208V Wiring Diagram V To V Transformer Wiring Diagram inside 208V Single Phase Wiring Diagram, image dimension 695 X 385 px, and to see image details please click the picture. It has been observed that 208v single phase wiring diagram is currently one of the most popular sectors. We know that, at this time there are many people who are looking for post related with 208v single phase wiring diagram, so we try here to provide as much information about it as possible. The image below have been posted by admin on June 12, 2018, 3:04 am.
Rh visithoustontexas org step up transformer 208 to 480 wiring diagram-step down transformer wiring diagram inkshirts.co is the source. Wiring schematics for step-up transformers 208 to 480 Click on the image to enlarge it, and then right-click to save it to your computer. The link will open in a new window. Step-Up Transformer Wiring Diagram. A step-up transformer increases the voltage of an alternating current (AC) circuit relative to that of the power source. In other words, it "steps up" the voltage. Step-up transformers are used in many appliances and equipment that require more voltage than what is available from the wall outlet. For example, if you were to connect a 9 volt battery into a power strip with both 120-volt outlets activated, the lower voltage outlets would only be able to deliver about 8 volts instead of the usual 12 volts. This could easily cause damage to any device plugged into these lower power outlets. To fix this problem, you can buy a step-up transformer so that the battery can supply enough voltage for both sets of outlets to operate at their full capacity.
Step-up transformers come in two types: single-phase and three-phase. Single-phase step-up transformers are usually not as efficient as three-phase ones, but they are much cheaper to make.
Depending on the electric service given to the building, 208 volts is a form of 4-wire 3-phase with 3 hot wires and a neutral used for commercial purposes, or a 2-wire single-phase with 2 hot wires, or a 2-wire single-phase with 1 hot and 1 neutral wire. A wiring diagram will show which wires are supposed to be hot, which are supposed to be neutral, and which should not be connected to anything.
In any case, the answer is 3 because that's how many wires are required by code for 208 volts. If you're using 4-wire 3-phase power, then you'll need to bring in an extra ground wire to meet code requirements. If you're using 2-wire single-phase power, then you can skip the third hot wire since there's no way for it to become live if something goes wrong with one of the other two.
The number of wires needed for 240 volts is always three. There must be a hot conductor for each phase of your circuit; additionally, there must be a neutral conductor always attached to the same side of a breaker as one of the hot conductors.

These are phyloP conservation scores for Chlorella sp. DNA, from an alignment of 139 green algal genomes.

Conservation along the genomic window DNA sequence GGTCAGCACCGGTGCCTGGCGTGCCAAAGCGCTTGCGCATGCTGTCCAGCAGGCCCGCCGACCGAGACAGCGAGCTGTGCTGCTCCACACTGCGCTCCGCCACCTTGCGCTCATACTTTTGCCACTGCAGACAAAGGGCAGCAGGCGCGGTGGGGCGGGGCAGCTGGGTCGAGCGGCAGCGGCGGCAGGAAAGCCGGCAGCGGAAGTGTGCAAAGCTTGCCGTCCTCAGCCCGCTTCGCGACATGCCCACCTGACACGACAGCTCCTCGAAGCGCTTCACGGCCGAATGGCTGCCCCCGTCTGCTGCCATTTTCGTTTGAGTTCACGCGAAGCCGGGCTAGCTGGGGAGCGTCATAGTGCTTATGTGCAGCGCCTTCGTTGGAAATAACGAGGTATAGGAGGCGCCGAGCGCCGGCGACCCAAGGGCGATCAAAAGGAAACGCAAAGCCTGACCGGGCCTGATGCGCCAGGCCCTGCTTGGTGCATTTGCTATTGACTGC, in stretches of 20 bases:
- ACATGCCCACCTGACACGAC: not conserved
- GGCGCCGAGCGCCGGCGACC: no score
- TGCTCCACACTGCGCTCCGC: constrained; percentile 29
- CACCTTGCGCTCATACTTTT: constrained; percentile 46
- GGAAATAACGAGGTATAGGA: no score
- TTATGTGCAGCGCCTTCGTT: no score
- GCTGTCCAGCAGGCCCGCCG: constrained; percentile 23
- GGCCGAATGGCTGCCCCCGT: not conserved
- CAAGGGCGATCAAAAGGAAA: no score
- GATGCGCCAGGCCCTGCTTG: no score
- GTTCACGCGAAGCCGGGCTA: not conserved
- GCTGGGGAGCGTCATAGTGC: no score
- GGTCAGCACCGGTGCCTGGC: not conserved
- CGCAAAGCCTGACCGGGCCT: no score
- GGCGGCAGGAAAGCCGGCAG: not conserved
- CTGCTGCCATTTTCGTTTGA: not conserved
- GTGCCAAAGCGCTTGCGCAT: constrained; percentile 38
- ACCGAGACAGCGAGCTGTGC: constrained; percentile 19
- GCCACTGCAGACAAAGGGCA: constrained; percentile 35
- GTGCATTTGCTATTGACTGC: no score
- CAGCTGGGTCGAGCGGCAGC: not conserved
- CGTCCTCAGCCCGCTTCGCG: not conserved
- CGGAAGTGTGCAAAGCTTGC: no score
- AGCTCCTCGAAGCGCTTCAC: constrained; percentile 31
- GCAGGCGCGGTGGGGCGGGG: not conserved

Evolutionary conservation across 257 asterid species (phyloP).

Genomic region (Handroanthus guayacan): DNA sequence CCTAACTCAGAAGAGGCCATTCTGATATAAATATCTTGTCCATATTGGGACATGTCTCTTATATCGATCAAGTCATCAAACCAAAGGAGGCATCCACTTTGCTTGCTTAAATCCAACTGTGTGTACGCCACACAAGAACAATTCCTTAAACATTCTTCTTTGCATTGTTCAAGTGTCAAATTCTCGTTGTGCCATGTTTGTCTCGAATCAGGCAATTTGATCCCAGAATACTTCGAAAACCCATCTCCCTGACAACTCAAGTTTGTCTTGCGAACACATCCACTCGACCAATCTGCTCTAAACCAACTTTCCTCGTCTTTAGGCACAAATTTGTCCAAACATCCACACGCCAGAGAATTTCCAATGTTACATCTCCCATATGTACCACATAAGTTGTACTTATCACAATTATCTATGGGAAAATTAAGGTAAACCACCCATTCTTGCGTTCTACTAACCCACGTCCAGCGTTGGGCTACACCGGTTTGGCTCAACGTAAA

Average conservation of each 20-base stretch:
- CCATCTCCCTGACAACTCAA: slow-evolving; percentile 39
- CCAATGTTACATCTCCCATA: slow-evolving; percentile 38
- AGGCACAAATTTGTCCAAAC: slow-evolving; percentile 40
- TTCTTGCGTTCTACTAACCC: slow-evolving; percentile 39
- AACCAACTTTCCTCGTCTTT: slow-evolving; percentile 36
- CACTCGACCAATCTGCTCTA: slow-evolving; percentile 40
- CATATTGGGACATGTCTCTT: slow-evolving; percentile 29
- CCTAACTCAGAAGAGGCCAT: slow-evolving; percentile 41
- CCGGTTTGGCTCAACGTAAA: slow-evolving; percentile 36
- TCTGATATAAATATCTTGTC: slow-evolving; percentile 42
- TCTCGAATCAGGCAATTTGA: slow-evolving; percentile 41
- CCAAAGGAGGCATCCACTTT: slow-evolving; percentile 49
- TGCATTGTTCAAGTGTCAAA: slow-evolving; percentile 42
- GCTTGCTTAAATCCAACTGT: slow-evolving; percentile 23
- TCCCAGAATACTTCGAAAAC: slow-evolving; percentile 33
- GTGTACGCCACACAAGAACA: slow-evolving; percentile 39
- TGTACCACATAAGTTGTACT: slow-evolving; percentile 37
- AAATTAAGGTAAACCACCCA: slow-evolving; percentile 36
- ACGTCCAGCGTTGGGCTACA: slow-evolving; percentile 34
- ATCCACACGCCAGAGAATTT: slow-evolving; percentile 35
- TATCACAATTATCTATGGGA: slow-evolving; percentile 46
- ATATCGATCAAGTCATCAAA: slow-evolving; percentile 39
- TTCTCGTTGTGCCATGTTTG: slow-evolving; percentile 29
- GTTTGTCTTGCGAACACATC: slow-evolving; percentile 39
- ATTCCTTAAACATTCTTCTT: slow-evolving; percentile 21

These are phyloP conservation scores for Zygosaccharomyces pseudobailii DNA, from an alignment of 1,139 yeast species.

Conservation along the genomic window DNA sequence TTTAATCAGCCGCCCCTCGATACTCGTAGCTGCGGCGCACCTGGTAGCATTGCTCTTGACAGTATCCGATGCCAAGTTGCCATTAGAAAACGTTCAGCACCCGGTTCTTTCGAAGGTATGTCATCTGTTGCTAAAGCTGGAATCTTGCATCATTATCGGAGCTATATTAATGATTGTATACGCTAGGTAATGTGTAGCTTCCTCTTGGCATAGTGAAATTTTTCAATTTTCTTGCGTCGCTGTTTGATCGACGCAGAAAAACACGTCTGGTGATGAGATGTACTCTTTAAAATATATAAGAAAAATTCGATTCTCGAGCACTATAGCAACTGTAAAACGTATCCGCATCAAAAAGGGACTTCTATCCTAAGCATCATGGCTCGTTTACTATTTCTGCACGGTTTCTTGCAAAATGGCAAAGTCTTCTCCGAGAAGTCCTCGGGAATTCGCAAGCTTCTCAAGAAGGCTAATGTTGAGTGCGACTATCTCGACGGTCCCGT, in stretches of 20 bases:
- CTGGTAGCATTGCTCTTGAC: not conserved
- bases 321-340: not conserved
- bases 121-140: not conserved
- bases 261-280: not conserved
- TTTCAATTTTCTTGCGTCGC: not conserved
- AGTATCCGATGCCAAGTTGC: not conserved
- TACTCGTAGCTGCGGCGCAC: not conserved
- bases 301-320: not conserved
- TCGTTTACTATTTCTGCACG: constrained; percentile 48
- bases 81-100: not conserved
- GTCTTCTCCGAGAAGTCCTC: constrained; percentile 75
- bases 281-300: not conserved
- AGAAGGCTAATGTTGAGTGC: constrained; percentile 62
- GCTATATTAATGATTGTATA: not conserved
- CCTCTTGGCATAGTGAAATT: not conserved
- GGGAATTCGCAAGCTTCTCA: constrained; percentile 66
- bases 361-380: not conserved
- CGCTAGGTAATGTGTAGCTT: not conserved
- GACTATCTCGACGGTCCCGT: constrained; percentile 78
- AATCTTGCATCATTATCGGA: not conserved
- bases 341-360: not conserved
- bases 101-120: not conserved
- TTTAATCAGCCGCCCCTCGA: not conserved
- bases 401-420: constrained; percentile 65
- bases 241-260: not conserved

A fourth wire is sometimes included in 240-volt circuits as a safety measure. This is called a "third" hot.
A three-phase step-up transformer from 240 to 480 volts is shown in this wiring diagram. A wiring diagram is a simplified and attractive graphical depiction of an electrical circuit. It depicts the circuit components as simplified forms, as well as the capability and signal connections in the company of the devices. The wiring diagram also includes any relevant information about the safety of the system, such as "Hot" and "Neutral" wires and proper grounding methods.
The power supply consists of three phases that are connected to the transformer secondary side. The primary side of the transformer is connected to the body ground (GND) via two resistors. The red and black wires represent hot wires that must be kept separate on all parts of the wiring diagram. The white wire is known as neutral or common, and it can be connected to anything that will not damage a device if electricity flows through it. Finally, there is a green wire that is either a protective ground or a third phase that is not used here.
The secondary side of the transformer has three pairs of conductors that carry voltage away from the transformer. These conductors are called phases. If you were to connect a multimeter to these conductors, it would read 120 volts between each pair. This means that the total output voltage of the transformer is 240 volts. The factor of three comes from using three different phases instead of one single conductor.
208V single-phase and three-phase voltages are one of the standard voltage levels used in commercial applications in the United States. It is generated from the Wye-Wye (Star to Star), Delta-Wye, or High Leg Delta arrangement of the transformer's primary and secondary windings. The secondary winding connection to the load is always across both halves of the voltage system.
The voltage rating of any device connected to the system should be sufficient to handle the full waveform produced by the generator. Otherwise, overstress of the device may occur. For example, if a motor is connected to the system, it must be able to withstand full voltage throughout its rotation. If it cannot, the motor will fail prematurely due to overheating or other damage caused by excessive current flow.
In general, single-phase generators produce sinusoidal voltage with a peak value of two times the mean value of the half-wave voltage. Thus, a 208V generator produces 104 volts peak and 52 volts rms. Three-phase generators produce square-wave voltage with a frequency equal to 1/2 times the rate at which the generator switches between high and low voltage connections to the star points. Thus, a three-phase generator producing 60 hertz would have 120 hertz peak and 40 hertz rms.